CHICAGO – Nancy Powers had to adjust her travel routine when her best friend and travel partner, Phyllis Wesley, was diagnosed with a degenerative brain condition that affects her speech and comprehension.
Juggling bags and leaving her 61-year-old friend alone even for a second became too worrisome. Packing too much into a day became problematic.
“I’ve had to learn how to pace her and how to pace myself,” said Powers, 63, of Montgomery, Alabama.
Caregivers face an assortment of challenges when traveling with a frail relative, friend or someone with dementia. Packing medications, getting to and from the airport and managing schedules and family activities all can be difficult.
Every person reacts differently to stress, and it’s impossible to suggest one-size-fits-all tips, but in general, experts suggest scheduling a doctor visit before the trip and emphasize patience and planning as key elements of traveling. Caregivers say carrying snacks, trying to maintain a routine and carrying music and games are also all helpful when traveling.
Sheri Yarbrough, 54, said her 88-year-old mother, Muriel Yarbrough, has dementia and wants to eat every two hours or so. If she doesn’t eat, Yarborough said her mother gets quiet and upset. “She’s always been a grazer,” Yarbrough said, adding, “It’s easier to intervene than to make the behavior stop.”
Experts say it’s important to try to keep to the dementia patient’s routine. So, on a recent trip from their home in Chicago to California, Yarborough packed instant oatmeal, milk in 3-ounce containers and a large cup to mix the two. She also brought along frozen yogurt to help keep the milk cold and turkey-and-cheese roll-ups.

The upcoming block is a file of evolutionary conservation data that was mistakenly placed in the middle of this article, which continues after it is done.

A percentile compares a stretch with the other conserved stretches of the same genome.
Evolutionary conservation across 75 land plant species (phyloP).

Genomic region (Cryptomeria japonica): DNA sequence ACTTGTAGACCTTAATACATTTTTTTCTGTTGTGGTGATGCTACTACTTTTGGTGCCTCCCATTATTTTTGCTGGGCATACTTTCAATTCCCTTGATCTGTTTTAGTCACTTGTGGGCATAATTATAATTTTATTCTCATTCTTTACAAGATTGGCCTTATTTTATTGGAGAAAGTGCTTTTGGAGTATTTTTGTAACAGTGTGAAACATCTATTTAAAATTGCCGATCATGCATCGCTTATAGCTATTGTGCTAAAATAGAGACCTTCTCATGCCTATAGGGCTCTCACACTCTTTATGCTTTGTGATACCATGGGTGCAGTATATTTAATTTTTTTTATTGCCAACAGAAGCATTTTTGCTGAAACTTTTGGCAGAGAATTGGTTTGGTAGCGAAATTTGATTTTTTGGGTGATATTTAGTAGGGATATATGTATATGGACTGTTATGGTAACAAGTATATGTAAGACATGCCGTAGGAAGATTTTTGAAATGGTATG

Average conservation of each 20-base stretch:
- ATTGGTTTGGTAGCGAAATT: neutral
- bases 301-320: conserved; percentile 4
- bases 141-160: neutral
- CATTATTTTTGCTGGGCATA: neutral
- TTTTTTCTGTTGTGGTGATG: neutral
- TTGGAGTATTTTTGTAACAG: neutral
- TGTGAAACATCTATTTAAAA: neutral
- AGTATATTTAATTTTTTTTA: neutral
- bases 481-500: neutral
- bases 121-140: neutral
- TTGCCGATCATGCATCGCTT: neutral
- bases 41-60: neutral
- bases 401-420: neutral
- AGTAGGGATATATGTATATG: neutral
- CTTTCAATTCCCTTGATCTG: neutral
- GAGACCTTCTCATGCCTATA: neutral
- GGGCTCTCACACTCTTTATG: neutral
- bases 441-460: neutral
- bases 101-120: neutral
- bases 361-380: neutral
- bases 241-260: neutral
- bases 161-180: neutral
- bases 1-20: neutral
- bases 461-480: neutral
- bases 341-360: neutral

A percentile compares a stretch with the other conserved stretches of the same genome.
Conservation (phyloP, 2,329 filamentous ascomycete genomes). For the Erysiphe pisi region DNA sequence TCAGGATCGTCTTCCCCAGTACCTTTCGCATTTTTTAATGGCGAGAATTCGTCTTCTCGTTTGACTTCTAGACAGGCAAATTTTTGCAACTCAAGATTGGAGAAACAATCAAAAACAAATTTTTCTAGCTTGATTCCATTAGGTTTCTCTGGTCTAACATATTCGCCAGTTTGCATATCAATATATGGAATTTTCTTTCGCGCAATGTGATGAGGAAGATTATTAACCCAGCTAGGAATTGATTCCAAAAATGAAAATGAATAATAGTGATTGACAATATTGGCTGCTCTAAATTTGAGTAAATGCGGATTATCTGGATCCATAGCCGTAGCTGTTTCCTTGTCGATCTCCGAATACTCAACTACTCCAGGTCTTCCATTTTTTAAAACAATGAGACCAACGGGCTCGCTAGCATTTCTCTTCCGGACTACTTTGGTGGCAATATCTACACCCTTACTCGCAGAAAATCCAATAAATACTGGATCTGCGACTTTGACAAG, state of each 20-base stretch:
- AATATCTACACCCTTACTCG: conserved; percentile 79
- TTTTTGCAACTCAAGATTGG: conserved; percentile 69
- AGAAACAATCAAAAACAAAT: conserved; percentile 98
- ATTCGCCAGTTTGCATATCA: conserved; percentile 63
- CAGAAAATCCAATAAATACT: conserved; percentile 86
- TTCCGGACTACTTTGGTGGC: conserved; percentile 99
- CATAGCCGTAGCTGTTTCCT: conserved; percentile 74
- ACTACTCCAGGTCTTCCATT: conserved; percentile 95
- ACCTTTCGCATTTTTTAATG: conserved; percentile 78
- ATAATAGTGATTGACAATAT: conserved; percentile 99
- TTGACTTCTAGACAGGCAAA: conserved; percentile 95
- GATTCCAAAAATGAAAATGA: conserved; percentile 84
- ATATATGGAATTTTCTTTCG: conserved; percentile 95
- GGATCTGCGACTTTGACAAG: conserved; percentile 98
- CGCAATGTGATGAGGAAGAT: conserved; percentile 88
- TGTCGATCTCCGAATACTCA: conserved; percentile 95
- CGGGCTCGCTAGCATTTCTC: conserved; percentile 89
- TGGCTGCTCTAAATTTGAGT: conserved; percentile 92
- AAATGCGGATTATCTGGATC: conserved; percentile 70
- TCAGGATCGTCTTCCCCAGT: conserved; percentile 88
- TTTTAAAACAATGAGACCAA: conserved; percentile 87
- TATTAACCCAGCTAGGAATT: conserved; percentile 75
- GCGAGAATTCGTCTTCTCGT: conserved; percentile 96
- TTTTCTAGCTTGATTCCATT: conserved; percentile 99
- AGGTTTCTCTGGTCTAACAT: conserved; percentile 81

Most experts suggest nonstop flights when traveling with someone with dementia, but Yarbrough knows that her mother can’t sit for more than two-and-a-half hours. So she made sure there was a stop in Denver, where they were able to walk around the terminal, greeting children and adults alike.
John Schall, chief executive of Caregiver Action Network, suggests that caregivers stay physically close to a person with dementia. If grandpa is grabbing to your arm for support, let him take it, Schall said. He’ll be less likely to become confused and agitated. It also helps to pack puzzles for entertainment and familiar objects, such as a blanket, that you can point to in order to remind him that he’s safe.
“There are always going to be circumstances, glitches and meltdowns and that will pass,” Schall said. “Roll with the roller coaster. It will not last long.”
If your loved one is getting increasingly anxious, and you feel your anxiety rising, experts suggest focusing on breathing. Try talking slowly and calmly as you look for a quiet place or a chair.
“Don’t feed into the stress,” said Lauren Dowden, a social worker at Northwestern Medicine’s Cognitive Neurology and Alzheimer’s Disease Center.
Cheryl Levin Folio and her husband, Michael, who has early onset Alzheimer’s disease, travel often from Highland Park, Illinois, to their second home in Florida and to visit family.
She has a chalkboard in both homes, where she writes the date, the day of the week and the itinerary for the day. And both homes have similar photographs, to help him acclimate.
At the airport, Levin Folio, 55, said she makes sure to hold her husband’s identification card, money clip, water and cell phone as they are going through the TSA process. That way, when he starts worrying that someone robbed him, she can remind him that she has those items.
“I have several money clips and wallets so that when you lose one, you don’t sweat it,” Levin Folio said.
She also tries to be among the first to board a flight. Otherwise, her husband, 59, starts to feel claustrophobic. After finding their seats, she helps him with the headphones and puts on music to calm him down. She recently bought an adapter so that they can plug two headphones on the iPad and watch movies together.
The idea, said Folio, is not to baby her husband, but to empower him by creating solutions for his limitations. “I can be his wingman,” she said.
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